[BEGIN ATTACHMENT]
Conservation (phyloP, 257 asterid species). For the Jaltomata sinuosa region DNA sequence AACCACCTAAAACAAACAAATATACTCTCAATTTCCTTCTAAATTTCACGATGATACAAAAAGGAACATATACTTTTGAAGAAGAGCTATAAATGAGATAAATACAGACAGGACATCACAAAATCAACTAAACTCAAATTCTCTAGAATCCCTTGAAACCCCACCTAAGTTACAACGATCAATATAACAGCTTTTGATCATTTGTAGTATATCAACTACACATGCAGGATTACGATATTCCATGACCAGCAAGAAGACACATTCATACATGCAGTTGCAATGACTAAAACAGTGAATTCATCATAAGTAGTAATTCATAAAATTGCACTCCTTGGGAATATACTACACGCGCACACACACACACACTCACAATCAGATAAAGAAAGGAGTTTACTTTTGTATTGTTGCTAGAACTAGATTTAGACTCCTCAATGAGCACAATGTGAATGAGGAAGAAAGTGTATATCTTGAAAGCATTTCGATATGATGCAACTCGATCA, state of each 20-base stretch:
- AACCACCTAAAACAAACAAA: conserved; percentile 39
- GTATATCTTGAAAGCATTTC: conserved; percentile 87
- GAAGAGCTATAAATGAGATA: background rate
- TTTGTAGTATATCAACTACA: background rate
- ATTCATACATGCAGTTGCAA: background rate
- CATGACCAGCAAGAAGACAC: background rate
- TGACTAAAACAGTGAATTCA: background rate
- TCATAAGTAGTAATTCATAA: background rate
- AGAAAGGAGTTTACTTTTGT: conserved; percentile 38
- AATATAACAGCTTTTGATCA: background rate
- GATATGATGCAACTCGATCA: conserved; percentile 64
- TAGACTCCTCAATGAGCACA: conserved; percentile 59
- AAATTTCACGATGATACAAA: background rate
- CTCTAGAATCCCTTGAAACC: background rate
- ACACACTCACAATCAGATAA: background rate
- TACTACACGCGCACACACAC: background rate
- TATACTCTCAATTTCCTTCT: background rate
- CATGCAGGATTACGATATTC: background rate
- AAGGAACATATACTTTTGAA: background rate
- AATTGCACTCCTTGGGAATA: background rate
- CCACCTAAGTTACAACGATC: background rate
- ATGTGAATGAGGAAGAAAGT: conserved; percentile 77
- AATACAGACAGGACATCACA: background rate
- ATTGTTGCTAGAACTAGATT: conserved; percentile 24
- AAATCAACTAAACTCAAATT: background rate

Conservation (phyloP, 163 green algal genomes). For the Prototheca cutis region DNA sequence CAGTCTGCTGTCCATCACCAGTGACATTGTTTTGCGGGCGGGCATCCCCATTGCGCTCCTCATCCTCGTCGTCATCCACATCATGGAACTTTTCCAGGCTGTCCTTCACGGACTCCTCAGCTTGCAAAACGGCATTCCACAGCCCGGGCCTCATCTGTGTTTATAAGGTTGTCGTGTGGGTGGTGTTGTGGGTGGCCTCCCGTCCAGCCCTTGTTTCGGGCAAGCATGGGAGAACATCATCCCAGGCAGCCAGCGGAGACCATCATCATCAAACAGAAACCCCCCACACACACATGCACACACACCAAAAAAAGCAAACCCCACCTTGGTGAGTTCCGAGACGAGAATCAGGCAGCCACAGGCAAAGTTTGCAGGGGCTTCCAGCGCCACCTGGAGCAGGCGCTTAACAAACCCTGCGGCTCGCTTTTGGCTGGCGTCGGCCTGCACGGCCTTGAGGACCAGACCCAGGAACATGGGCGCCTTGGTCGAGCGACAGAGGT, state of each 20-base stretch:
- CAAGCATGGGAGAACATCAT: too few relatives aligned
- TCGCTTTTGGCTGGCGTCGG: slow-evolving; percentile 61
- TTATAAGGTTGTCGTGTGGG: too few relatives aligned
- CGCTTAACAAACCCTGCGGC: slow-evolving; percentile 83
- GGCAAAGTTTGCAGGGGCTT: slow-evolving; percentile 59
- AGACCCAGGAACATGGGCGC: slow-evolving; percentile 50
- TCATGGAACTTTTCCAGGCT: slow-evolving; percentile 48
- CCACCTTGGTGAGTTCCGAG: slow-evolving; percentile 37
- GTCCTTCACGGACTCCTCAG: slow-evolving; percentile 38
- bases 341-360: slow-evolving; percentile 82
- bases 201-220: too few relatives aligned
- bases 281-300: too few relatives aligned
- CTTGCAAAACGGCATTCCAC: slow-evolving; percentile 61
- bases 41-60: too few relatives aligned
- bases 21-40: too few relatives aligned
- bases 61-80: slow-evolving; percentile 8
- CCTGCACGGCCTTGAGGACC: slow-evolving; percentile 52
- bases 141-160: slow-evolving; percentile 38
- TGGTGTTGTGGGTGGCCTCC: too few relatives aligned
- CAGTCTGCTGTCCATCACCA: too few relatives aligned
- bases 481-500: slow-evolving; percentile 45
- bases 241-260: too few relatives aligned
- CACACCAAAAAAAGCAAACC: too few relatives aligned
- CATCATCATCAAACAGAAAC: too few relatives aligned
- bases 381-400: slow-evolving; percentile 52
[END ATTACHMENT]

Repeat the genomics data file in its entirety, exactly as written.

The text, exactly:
Conservation (phyloP, 257 asterid species). For the Jaltomata sinuosa region DNA sequence AACCACCTAAAACAAACAAATATACTCTCAATTTCCTTCTAAATTTCACGATGATACAAAAAGGAACATATACTTTTGAAGAAGAGCTATAAATGAGATAAATACAGACAGGACATCACAAAATCAACTAAACTCAAATTCTCTAGAATCCCTTGAAACCCCACCTAAGTTACAACGATCAATATAACAGCTTTTGATCATTTGTAGTATATCAACTACACATGCAGGATTACGATATTCCATGACCAGCAAGAAGACACATTCATACATGCAGTTGCAATGACTAAAACAGTGAATTCATCATAAGTAGTAATTCATAAAATTGCACTCCTTGGGAATATACTACACGCGCACACACACACACACTCACAATCAGATAAAGAAAGGAGTTTACTTTTGTATTGTTGCTAGAACTAGATTTAGACTCCTCAATGAGCACAATGTGAATGAGGAAGAAAGTGTATATCTTGAAAGCATTTCGATATGATGCAACTCGATCA, state of each 20-base stretch:
- AACCACCTAAAACAAACAAA: conserved; percentile 39
- GTATATCTTGAAAGCATTTC: conserved; percentile 87
- GAAGAGCTATAAATGAGATA: background rate
- TTTGTAGTATATCAACTACA: background rate
- ATTCATACATGCAGTTGCAA: background rate
- CATGACCAGCAAGAAGACAC: background rate
- TGACTAAAACAGTGAATTCA: background rate
- TCATAAGTAGTAATTCATAA: background rate
- AGAAAGGAGTTTACTTTTGT: conserved; percentile 38
- AATATAACAGCTTTTGATCA: background rate
- GATATGATGCAACTCGATCA: conserved; percentile 64
- TAGACTCCTCAATGAGCACA: conserved; percentile 59
- AAATTTCACGATGATACAAA: background rate
- CTCTAGAATCCCTTGAAACC: background rate
- ACACACTCACAATCAGATAA: background rate
- TACTACACGCGCACACACAC: background rate
- TATACTCTCAATTTCCTTCT: background rate
- CATGCAGGATTACGATATTC: background rate
- AAGGAACATATACTTTTGAA: background rate
- AATTGCACTCCTTGGGAATA: background rate
- CCACCTAAGTTACAACGATC: background rate
- ATGTGAATGAGGAAGAAAGT: conserved; percentile 77
- AATACAGACAGGACATCACA: background rate
- ATTGTTGCTAGAACTAGATT: conserved; percentile 24
- AAATCAACTAAACTCAAATT: background rate

Conservation (phyloP, 163 green algal genomes). For the Prototheca cutis region DNA sequence CAGTCTGCTGTCCATCACCAGTGACATTGTTTTGCGGGCGGGCATCCCCATTGCGCTCCTCATCCTCGTCGTCATCCACATCATGGAACTTTTCCAGGCTGTCCTTCACGGACTCCTCAGCTTGCAAAACGGCATTCCACAGCCCGGGCCTCATCTGTGTTTATAAGGTTGTCGTGTGGGTGGTGTTGTGGGTGGCCTCCCGTCCAGCCCTTGTTTCGGGCAAGCATGGGAGAACATCATCCCAGGCAGCCAGCGGAGACCATCATCATCAAACAGAAACCCCCCACACACACATGCACACACACCAAAAAAAGCAAACCCCACCTTGGTGAGTTCCGAGACGAGAATCAGGCAGCCACAGGCAAAGTTTGCAGGGGCTTCCAGCGCCACCTGGAGCAGGCGCTTAACAAACCCTGCGGCTCGCTTTTGGCTGGCGTCGGCCTGCACGGCCTTGAGGACCAGACCCAGGAACATGGGCGCCTTGGTCGAGCGACAGAGGT, state of each 20-base stretch:
- CAAGCATGGGAGAACATCAT: too few relatives aligned
- TCGCTTTTGGCTGGCGTCGG: slow-evolving; percentile 61
- TTATAAGGTTGTCGTGTGGG: too few relatives aligned
- CGCTTAACAAACCCTGCGGC: slow-evolving; percentile 83
- GGCAAAGTTTGCAGGGGCTT: slow-evolving; percentile 59
- AGACCCAGGAACATGGGCGC: slow-evolving; percentile 50
- TCATGGAACTTTTCCAGGCT: slow-evolving; percentile 48
- CCACCTTGGTGAGTTCCGAG: slow-evolving; percentile 37
- GTCCTTCACGGACTCCTCAG: slow-evolving; percentile 38
- bases 341-360: slow-evolving; percentile 82
- bases 201-220: too few relatives aligned
- bases 281-300: too few relatives aligned
- CTTGCAAAACGGCATTCCAC: slow-evolving; percentile 61
- bases 41-60: too few relatives aligned
- bases 21-40: too few relatives aligned
- bases 61-80: slow-evolving; percentile 8
- CCTGCACGGCCTTGAGGACC: slow-evolving; percentile 52
- bases 141-160: slow-evolving; percentile 38
- TGGTGTTGTGGGTGGCCTCC: too few relatives aligned
- CAGTCTGCTGTCCATCACCA: too few relatives aligned
- bases 481-500: slow-evolving; percentile 45
- bases 241-260: too few relatives aligned
- CACACCAAAAAAAGCAAACC: too few relatives aligned
- CATCATCATCAAACAGAAAC: too few relatives aligned
- bases 381-400: slow-evolving; percentile 52